Toggle menu

2004 Goldman Prize for Excellence in Teaching

The Goldman Prize is awarded to recognize excellence in teaching. The Goldman Prize Committee considers research and public service as they contribute to superior performance in the classroom. Students nominate professors who distinguish themselves in these categories. This year the Goldman Committee is pleased to announce the selection of Professors Mark Godsey, Verna Williams, and Ingrid Wuerth as this year's recipients of the Goldman Prize for Excellence in Teaching. The Committee recognizes and applauds each of these professors for their outstanding work.

Although Professor Mark Godsey has been at the College of Law for only one year, he has made an immediate and remarkable impact as a teacher, a scholar, and a clinical advisor. His academic vigor inspires students to attain strong legal skills in the fields of Criminal Law, Criminal Procedure, and Evidence. His ability to clarify the intricacies of these areas of law through creativity enhances the educational experience for every student in the classroom. Professor Godsey’s ability to challenge students allows them not only to test their intellectual limits but also their ideals of justice. With his work as Faculty Director of the Center for Law & Justice and Ohio Innocence Project, Professor Godsey enables students to confront their conceptions of guilt and innocence while working to investigate past crimes. He leads, teaches, motivates, and challenges. His work inspires students to work for justice.

In the three years that Professor Verna Williams has been on the faculty, she has made a tremendous impact in and outside of the classroom. Her courses include Family Law, Juvenile Law, Gender and the Law, and a seminar on Title IX. She also serves as a faculty advisor for the joint degree program in women's studies. Professor Williams' past work experience at the Women's Law Center has enhanced her teaching ability and her enthusiasm for the law is infectious. Her classes are known for their lively discussions and she constantly pushes students to think about the broader social concepts of the law. She combines in-depth knowledge of the substantive area of the law with the passion and insight that makes the law understandable for her students. Professor Williams is readily available to answer questions and serves as an invaluable mentor to students. Her dedication to teaching enriches both her students' lives and the College of Law itself.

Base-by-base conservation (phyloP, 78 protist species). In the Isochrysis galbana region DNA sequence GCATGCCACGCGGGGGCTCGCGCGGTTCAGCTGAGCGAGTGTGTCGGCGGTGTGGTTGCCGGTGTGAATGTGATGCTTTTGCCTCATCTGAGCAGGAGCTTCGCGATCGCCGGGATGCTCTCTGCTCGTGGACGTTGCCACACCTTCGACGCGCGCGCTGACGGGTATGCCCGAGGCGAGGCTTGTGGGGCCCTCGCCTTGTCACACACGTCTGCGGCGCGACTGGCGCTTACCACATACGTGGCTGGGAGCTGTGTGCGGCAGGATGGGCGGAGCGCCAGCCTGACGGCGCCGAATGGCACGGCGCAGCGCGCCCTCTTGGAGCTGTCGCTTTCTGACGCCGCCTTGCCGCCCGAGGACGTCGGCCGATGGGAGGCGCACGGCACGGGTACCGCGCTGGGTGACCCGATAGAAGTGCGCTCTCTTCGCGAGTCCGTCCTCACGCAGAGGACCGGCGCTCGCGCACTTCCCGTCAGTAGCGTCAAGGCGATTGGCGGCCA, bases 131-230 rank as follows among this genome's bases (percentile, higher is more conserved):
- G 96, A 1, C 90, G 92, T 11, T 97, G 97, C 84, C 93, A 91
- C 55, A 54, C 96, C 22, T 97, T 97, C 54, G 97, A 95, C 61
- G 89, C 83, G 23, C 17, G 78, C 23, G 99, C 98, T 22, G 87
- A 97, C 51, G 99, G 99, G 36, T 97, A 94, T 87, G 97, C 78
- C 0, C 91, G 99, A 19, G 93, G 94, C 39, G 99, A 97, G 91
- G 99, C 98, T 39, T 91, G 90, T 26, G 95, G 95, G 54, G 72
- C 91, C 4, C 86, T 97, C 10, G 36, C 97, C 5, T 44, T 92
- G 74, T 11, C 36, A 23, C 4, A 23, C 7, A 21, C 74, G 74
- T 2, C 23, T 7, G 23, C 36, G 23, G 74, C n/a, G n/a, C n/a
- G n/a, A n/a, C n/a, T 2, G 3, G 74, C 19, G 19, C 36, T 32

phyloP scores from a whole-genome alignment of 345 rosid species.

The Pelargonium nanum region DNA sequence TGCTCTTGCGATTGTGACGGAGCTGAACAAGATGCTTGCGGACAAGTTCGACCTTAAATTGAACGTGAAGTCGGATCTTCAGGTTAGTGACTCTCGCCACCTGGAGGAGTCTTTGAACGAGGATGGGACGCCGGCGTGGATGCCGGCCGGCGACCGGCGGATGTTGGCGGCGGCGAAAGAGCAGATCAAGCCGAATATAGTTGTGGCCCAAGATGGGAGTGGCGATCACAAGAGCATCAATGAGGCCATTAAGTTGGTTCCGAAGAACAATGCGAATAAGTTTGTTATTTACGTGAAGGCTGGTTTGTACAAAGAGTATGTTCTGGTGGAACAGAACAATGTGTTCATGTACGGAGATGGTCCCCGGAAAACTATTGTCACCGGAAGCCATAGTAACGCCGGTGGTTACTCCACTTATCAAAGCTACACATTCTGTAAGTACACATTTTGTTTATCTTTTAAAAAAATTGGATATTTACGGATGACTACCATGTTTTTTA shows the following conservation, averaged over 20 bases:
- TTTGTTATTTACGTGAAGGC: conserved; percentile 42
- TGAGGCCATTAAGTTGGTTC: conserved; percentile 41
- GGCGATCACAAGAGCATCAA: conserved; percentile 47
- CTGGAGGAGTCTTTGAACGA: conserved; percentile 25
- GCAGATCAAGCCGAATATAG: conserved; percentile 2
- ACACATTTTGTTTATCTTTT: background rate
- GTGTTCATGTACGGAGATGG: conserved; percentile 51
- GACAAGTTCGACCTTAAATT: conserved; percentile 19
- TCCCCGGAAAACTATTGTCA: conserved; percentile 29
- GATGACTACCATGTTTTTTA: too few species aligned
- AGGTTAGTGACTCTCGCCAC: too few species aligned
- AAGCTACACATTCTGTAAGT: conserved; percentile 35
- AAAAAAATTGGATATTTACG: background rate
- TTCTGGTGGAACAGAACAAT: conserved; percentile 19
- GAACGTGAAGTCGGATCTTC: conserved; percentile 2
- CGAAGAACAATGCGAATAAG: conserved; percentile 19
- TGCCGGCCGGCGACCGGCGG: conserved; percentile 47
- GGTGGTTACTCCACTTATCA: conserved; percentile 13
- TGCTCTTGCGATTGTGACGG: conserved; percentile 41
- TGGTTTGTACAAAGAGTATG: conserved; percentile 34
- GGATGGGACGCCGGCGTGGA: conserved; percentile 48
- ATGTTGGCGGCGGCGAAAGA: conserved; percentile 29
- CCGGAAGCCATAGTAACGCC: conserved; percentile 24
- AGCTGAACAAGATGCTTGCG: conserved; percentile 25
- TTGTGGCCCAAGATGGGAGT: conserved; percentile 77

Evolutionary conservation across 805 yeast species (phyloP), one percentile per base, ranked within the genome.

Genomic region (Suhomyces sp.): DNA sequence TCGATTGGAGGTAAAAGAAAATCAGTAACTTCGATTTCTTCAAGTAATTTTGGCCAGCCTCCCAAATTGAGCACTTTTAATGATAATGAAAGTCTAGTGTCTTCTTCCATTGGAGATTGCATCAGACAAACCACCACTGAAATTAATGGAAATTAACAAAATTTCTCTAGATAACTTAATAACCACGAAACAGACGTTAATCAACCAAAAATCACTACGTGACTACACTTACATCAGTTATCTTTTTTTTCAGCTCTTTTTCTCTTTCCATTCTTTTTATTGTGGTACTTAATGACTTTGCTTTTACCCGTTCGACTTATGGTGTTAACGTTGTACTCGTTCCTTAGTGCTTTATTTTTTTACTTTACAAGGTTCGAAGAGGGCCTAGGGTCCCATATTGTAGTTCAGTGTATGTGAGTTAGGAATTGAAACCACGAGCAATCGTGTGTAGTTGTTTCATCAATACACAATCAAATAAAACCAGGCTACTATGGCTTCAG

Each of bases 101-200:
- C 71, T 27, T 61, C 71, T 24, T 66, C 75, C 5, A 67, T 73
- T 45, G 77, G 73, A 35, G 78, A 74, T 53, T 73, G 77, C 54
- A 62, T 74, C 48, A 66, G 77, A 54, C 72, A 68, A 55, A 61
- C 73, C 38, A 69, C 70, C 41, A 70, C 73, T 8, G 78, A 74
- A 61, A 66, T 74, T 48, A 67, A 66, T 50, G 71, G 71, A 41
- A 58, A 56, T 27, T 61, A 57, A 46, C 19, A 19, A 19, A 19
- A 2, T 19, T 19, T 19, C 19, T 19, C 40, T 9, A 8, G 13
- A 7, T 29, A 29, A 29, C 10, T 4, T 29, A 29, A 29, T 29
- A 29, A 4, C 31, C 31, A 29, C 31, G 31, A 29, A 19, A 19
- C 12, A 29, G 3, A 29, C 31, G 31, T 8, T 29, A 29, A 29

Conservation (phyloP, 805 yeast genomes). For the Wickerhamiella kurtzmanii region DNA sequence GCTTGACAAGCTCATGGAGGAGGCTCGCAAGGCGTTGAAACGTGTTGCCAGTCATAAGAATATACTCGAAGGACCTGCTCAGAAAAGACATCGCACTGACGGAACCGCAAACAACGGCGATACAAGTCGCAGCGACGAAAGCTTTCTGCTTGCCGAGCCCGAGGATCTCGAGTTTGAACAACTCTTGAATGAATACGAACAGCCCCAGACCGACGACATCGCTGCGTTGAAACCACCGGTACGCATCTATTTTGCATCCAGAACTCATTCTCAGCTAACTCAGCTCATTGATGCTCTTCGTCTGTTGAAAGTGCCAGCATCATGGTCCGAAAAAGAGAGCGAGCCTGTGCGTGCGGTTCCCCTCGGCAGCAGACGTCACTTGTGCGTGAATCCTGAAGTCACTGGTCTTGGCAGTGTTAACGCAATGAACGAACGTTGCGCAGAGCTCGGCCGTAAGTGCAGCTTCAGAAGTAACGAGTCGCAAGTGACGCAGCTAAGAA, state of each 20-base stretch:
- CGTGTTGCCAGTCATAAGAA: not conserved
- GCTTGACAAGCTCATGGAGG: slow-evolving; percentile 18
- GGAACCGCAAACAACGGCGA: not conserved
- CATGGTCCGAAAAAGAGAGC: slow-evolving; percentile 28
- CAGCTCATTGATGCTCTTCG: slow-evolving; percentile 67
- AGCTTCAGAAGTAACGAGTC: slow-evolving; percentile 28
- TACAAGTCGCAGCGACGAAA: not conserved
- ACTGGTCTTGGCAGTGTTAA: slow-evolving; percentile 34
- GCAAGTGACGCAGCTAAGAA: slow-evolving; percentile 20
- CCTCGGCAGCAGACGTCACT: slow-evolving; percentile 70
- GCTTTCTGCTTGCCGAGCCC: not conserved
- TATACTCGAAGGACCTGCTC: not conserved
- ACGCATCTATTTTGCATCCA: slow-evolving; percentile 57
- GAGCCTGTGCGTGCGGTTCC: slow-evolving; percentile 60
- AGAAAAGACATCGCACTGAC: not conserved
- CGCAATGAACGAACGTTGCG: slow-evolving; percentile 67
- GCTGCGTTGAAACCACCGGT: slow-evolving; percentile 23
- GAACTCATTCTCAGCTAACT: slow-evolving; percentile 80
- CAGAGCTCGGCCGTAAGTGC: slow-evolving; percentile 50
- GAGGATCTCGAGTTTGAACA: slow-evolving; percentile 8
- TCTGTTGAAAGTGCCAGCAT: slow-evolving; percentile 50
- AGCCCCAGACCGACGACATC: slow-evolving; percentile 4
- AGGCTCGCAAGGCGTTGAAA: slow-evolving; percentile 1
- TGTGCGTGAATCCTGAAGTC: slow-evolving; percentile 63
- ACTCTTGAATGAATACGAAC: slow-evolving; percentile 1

Professor Ingrid Brunk Wuerth has excelled in teaching for her unfailing scholarship, passion, and professionalism in the classroom. She has distinguished herself by her ability to guide classes through complex civil procedure material in a manner that is pragmatic, yet always thought-evoking. Using the traditional Socratic method, Professor Wuerth respectfully presses students to answer challenging questions, following with clear and concise commentary on the material, often with a touch of humor. In this manner students are led to a comprehensive, multi-faceted understanding of not only black letter law, but of the political and ethical implications, and historical context of the law. Most importantly, Professor Wuerth uses every class as an exercise in the practical application of the law to the real world. She treats students as equals, challenging them to think far beyond the text book. She is able to ingrain in students the skills to analyze difficult material and the confidence to apply and shape the law in the future.

We congratulate Professors Mark Godsey, Verna Williams, and Ingrid Wuerth and we look forward to their continued contributions to the College of Law.